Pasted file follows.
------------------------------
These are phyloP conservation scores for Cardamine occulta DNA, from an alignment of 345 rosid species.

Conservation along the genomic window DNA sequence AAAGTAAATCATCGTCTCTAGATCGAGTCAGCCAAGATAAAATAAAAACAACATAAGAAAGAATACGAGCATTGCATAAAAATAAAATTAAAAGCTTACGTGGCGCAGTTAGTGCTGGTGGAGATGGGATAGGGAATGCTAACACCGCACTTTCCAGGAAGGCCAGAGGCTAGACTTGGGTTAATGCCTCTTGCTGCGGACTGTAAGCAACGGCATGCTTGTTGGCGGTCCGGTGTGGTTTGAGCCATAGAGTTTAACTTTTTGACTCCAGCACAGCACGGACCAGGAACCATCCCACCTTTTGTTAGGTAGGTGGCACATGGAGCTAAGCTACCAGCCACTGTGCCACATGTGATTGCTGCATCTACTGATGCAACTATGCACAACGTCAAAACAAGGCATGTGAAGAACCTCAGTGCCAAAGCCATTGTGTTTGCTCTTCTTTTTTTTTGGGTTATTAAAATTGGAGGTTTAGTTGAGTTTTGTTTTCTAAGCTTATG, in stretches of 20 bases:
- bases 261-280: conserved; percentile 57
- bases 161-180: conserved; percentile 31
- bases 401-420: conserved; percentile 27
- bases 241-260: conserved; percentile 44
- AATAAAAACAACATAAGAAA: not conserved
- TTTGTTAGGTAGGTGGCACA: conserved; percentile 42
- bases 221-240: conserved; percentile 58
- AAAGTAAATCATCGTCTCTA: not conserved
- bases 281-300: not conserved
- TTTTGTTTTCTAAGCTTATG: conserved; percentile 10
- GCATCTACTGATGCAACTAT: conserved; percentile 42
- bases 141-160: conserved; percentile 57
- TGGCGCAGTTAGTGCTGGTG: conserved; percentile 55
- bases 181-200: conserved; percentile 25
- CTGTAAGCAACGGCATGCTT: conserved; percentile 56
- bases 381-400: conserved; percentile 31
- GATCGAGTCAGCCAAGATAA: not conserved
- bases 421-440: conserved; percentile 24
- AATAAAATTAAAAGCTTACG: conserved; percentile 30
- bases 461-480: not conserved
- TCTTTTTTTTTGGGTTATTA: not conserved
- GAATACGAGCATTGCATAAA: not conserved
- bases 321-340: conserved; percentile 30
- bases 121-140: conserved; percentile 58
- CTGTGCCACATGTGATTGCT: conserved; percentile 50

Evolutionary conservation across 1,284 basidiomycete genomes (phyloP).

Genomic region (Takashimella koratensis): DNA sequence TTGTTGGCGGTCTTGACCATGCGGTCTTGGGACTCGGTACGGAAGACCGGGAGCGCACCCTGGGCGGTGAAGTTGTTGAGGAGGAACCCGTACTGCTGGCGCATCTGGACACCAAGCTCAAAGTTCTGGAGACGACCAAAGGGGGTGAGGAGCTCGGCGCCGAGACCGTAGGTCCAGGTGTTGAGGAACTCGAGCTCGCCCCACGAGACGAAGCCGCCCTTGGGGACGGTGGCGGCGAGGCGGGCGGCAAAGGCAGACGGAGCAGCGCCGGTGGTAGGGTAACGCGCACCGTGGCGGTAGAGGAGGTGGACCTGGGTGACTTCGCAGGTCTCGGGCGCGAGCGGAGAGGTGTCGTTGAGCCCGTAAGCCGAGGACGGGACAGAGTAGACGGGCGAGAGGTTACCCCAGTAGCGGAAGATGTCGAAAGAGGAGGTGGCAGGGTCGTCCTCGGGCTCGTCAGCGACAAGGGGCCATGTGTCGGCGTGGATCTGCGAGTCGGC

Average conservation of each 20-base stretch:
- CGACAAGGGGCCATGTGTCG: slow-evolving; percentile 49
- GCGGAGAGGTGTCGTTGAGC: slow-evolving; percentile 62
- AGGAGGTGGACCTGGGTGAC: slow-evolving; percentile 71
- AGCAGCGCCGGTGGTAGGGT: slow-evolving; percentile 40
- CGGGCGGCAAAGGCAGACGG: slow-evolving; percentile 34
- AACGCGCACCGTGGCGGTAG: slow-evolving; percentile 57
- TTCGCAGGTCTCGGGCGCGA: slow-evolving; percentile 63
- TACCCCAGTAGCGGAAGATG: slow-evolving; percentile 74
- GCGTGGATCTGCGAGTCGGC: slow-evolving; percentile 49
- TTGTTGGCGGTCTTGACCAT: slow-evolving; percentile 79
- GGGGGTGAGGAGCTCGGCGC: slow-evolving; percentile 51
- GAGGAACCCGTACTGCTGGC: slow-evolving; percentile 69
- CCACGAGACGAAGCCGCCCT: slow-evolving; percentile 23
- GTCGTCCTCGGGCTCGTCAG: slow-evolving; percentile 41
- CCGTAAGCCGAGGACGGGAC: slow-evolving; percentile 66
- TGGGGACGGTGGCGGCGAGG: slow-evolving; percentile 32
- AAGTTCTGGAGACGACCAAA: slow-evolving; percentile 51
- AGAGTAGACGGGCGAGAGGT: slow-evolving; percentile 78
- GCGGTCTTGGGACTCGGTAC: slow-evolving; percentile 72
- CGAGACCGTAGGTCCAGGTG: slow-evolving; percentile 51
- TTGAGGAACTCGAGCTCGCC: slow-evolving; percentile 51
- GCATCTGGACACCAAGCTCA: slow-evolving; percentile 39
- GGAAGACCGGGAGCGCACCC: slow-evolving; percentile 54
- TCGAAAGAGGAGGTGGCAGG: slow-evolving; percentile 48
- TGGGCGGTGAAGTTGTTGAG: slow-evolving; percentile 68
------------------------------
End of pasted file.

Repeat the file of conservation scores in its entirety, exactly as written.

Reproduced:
These are phyloP conservation scores for Cardamine occulta DNA, from an alignment of 345 rosid species.

Conservation along the genomic window DNA sequence AAAGTAAATCATCGTCTCTAGATCGAGTCAGCCAAGATAAAATAAAAACAACATAAGAAAGAATACGAGCATTGCATAAAAATAAAATTAAAAGCTTACGTGGCGCAGTTAGTGCTGGTGGAGATGGGATAGGGAATGCTAACACCGCACTTTCCAGGAAGGCCAGAGGCTAGACTTGGGTTAATGCCTCTTGCTGCGGACTGTAAGCAACGGCATGCTTGTTGGCGGTCCGGTGTGGTTTGAGCCATAGAGTTTAACTTTTTGACTCCAGCACAGCACGGACCAGGAACCATCCCACCTTTTGTTAGGTAGGTGGCACATGGAGCTAAGCTACCAGCCACTGTGCCACATGTGATTGCTGCATCTACTGATGCAACTATGCACAACGTCAAAACAAGGCATGTGAAGAACCTCAGTGCCAAAGCCATTGTGTTTGCTCTTCTTTTTTTTTGGGTTATTAAAATTGGAGGTTTAGTTGAGTTTTGTTTTCTAAGCTTATG, in stretches of 20 bases:
- bases 261-280: conserved; percentile 57
- bases 161-180: conserved; percentile 31
- bases 401-420: conserved; percentile 27
- bases 241-260: conserved; percentile 44
- AATAAAAACAACATAAGAAA: not conserved
- TTTGTTAGGTAGGTGGCACA: conserved; percentile 42
- bases 221-240: conserved; percentile 58
- AAAGTAAATCATCGTCTCTA: not conserved
- bases 281-300: not conserved
- TTTTGTTTTCTAAGCTTATG: conserved; percentile 10
- GCATCTACTGATGCAACTAT: conserved; percentile 42
- bases 141-160: conserved; percentile 57
- TGGCGCAGTTAGTGCTGGTG: conserved; percentile 55
- bases 181-200: conserved; percentile 25
- CTGTAAGCAACGGCATGCTT: conserved; percentile 56
- bases 381-400: conserved; percentile 31
- GATCGAGTCAGCCAAGATAA: not conserved
- bases 421-440: conserved; percentile 24
- AATAAAATTAAAAGCTTACG: conserved; percentile 30
- bases 461-480: not conserved
- TCTTTTTTTTTGGGTTATTA: not conserved
- GAATACGAGCATTGCATAAA: not conserved
- bases 321-340: conserved; percentile 30
- bases 121-140: conserved; percentile 58
- CTGTGCCACATGTGATTGCT: conserved; percentile 50

Evolutionary conservation across 1,284 basidiomycete genomes (phyloP).

Genomic region (Takashimella koratensis): DNA sequence TTGTTGGCGGTCTTGACCATGCGGTCTTGGGACTCGGTACGGAAGACCGGGAGCGCACCCTGGGCGGTGAAGTTGTTGAGGAGGAACCCGTACTGCTGGCGCATCTGGACACCAAGCTCAAAGTTCTGGAGACGACCAAAGGGGGTGAGGAGCTCGGCGCCGAGACCGTAGGTCCAGGTGTTGAGGAACTCGAGCTCGCCCCACGAGACGAAGCCGCCCTTGGGGACGGTGGCGGCGAGGCGGGCGGCAAAGGCAGACGGAGCAGCGCCGGTGGTAGGGTAACGCGCACCGTGGCGGTAGAGGAGGTGGACCTGGGTGACTTCGCAGGTCTCGGGCGCGAGCGGAGAGGTGTCGTTGAGCCCGTAAGCCGAGGACGGGACAGAGTAGACGGGCGAGAGGTTACCCCAGTAGCGGAAGATGTCGAAAGAGGAGGTGGCAGGGTCGTCCTCGGGCTCGTCAGCGACAAGGGGCCATGTGTCGGCGTGGATCTGCGAGTCGGC

Average conservation of each 20-base stretch:
- CGACAAGGGGCCATGTGTCG: slow-evolving; percentile 49
- GCGGAGAGGTGTCGTTGAGC: slow-evolving; percentile 62
- AGGAGGTGGACCTGGGTGAC: slow-evolving; percentile 71
- AGCAGCGCCGGTGGTAGGGT: slow-evolving; percentile 40
- CGGGCGGCAAAGGCAGACGG: slow-evolving; percentile 34
- AACGCGCACCGTGGCGGTAG: slow-evolving; percentile 57
- TTCGCAGGTCTCGGGCGCGA: slow-evolving; percentile 63
- TACCCCAGTAGCGGAAGATG: slow-evolving; percentile 74
- GCGTGGATCTGCGAGTCGGC: slow-evolving; percentile 49
- TTGTTGGCGGTCTTGACCAT: slow-evolving; percentile 79
- GGGGGTGAGGAGCTCGGCGC: slow-evolving; percentile 51
- GAGGAACCCGTACTGCTGGC: slow-evolving; percentile 69
- CCACGAGACGAAGCCGCCCT: slow-evolving; percentile 23
- GTCGTCCTCGGGCTCGTCAG: slow-evolving; percentile 41
- CCGTAAGCCGAGGACGGGAC: slow-evolving; percentile 66
- TGGGGACGGTGGCGGCGAGG: slow-evolving; percentile 32
- AAGTTCTGGAGACGACCAAA: slow-evolving; percentile 51
- AGAGTAGACGGGCGAGAGGT: slow-evolving; percentile 78
- GCGGTCTTGGGACTCGGTAC: slow-evolving; percentile 72
- CGAGACCGTAGGTCCAGGTG: slow-evolving; percentile 51
- TTGAGGAACTCGAGCTCGCC: slow-evolving; percentile 51
- GCATCTGGACACCAAGCTCA: slow-evolving; percentile 39
- GGAAGACCGGGAGCGCACCC: slow-evolving; percentile 54
- TCGAAAGAGGAGGTGGCAGG: slow-evolving; percentile 48
- TGGGCGGTGAAGTTGTTGAG: slow-evolving; percentile 68